Should lawyers’ blogs be classified as advertizing? I have wondered about that before, but never thought a state would consider passing a regulation to that effect. A committee of New York State’s Administrative Board of Courts has not only suggested such a regulation but also has proposed "extend[ing] court jurisdiction to out-of-state legal advertising that appears in New York." This has prompted a London-based lawyer to ask, "Could I be disciplined by New York state because there are pay-per-click adverts on my weblog or seminars, and these are interpreted as acts which ‘solicit legal services’?" Interesting issue. Would LDS-themed blogs written by lawyers that sometimes talk about legal issues and how they apply to the Church or Church history be subject to this regulation because they can be read in New York? Would Nate Oman, Kaimi, Steve Evans, Kevin Barney, ECS, Guy Murray, DMI Dave, A. Greenwood and other lawyers be subject to discipline for our participation on LDS blogs?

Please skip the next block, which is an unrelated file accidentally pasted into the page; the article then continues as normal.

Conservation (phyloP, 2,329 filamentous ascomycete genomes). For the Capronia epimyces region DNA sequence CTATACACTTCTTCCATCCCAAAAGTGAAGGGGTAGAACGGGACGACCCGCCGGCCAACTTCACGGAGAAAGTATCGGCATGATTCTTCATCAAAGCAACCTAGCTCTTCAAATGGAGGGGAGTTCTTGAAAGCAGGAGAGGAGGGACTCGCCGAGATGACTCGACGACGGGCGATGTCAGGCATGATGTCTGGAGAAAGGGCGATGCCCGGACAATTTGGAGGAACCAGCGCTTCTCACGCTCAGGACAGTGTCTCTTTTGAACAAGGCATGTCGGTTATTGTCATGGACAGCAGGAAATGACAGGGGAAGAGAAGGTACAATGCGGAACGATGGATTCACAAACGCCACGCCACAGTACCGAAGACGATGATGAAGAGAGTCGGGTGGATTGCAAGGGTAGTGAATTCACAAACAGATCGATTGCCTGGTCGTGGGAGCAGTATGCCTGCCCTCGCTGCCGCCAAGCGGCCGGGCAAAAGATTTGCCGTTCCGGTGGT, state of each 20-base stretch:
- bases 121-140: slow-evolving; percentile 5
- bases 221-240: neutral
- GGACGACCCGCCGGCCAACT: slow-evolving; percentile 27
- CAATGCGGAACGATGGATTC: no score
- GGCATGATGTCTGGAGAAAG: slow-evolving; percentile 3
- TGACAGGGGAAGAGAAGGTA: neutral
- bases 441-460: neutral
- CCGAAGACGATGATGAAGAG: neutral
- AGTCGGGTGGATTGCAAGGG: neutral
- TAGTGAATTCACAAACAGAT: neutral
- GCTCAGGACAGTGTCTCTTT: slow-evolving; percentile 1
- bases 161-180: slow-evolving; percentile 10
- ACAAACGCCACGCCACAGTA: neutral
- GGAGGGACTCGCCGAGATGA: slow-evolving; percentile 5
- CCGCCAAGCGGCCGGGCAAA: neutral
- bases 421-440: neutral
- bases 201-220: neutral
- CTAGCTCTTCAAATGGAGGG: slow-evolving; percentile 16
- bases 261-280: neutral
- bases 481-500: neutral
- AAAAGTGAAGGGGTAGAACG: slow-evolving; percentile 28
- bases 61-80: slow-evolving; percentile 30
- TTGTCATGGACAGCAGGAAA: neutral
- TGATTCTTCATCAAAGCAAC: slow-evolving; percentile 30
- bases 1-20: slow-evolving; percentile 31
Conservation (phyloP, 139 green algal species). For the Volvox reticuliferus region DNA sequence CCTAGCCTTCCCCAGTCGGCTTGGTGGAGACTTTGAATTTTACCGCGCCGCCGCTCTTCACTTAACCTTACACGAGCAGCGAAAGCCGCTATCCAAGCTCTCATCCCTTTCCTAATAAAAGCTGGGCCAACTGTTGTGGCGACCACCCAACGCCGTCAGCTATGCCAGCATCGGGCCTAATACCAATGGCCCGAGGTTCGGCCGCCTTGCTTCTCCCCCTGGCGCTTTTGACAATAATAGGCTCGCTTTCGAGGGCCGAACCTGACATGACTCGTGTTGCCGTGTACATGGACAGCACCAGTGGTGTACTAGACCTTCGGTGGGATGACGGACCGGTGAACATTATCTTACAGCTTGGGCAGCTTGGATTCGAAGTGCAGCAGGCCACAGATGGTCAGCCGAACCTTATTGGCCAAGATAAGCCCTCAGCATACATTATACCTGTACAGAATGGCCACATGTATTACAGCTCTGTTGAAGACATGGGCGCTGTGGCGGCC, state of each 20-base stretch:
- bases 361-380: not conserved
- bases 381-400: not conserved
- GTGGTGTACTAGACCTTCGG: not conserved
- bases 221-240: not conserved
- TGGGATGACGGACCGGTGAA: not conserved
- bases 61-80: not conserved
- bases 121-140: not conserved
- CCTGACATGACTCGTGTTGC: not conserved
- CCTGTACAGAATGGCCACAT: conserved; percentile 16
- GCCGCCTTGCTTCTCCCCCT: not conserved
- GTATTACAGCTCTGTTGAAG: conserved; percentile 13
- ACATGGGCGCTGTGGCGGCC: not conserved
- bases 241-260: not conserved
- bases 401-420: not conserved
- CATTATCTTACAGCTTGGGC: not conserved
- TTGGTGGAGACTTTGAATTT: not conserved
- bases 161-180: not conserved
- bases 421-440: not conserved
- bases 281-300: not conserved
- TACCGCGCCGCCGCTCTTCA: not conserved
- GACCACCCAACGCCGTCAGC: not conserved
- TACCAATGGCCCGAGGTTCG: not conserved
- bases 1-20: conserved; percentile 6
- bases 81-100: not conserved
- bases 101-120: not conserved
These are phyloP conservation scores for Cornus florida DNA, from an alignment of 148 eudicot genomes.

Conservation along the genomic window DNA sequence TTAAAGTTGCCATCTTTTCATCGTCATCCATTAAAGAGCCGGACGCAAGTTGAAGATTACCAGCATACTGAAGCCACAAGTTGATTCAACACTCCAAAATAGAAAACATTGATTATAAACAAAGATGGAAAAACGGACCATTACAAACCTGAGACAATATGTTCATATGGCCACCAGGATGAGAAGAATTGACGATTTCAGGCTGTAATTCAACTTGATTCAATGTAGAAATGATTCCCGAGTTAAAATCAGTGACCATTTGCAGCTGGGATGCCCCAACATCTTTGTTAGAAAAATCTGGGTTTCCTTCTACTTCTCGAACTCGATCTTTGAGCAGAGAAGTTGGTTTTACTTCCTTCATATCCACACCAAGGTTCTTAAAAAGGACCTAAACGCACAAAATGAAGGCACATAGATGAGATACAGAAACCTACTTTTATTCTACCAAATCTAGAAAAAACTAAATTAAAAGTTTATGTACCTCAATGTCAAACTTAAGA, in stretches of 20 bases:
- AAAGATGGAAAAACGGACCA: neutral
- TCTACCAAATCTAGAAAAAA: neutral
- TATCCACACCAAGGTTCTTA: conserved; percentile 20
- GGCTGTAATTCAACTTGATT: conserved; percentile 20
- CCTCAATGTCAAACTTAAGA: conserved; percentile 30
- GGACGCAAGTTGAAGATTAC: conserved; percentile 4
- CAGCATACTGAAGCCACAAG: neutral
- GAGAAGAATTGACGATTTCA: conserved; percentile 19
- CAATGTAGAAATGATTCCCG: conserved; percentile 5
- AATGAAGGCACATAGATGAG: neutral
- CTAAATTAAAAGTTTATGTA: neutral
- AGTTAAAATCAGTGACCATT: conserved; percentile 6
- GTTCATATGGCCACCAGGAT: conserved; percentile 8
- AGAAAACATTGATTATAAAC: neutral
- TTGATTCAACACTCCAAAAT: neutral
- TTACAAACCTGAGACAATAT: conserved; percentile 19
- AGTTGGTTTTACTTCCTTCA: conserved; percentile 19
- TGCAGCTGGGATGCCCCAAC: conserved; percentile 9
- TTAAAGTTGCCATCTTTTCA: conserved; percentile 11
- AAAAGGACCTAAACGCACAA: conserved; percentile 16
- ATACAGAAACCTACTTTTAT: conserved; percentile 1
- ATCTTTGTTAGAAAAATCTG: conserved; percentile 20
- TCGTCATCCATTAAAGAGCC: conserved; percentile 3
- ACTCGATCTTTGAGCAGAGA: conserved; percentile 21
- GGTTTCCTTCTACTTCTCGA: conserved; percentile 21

Witness depositions are often very dry affairs. A lot of mundane questions about subtle details that may or may not make a difference at trial- they are often used for discovering information, gaining admissions, and testing theories.
But sometimes they get very animated. For an amusing look at one such deposition, take a look at this one in Texas. (We watched this recently at a NITA deposition training- it is quite an entertaining look at an example of "depositions gone wild":
(By the way, the witness is right, sometimes we lawyers DO get a "case of insipient verbal diarrhea". . .)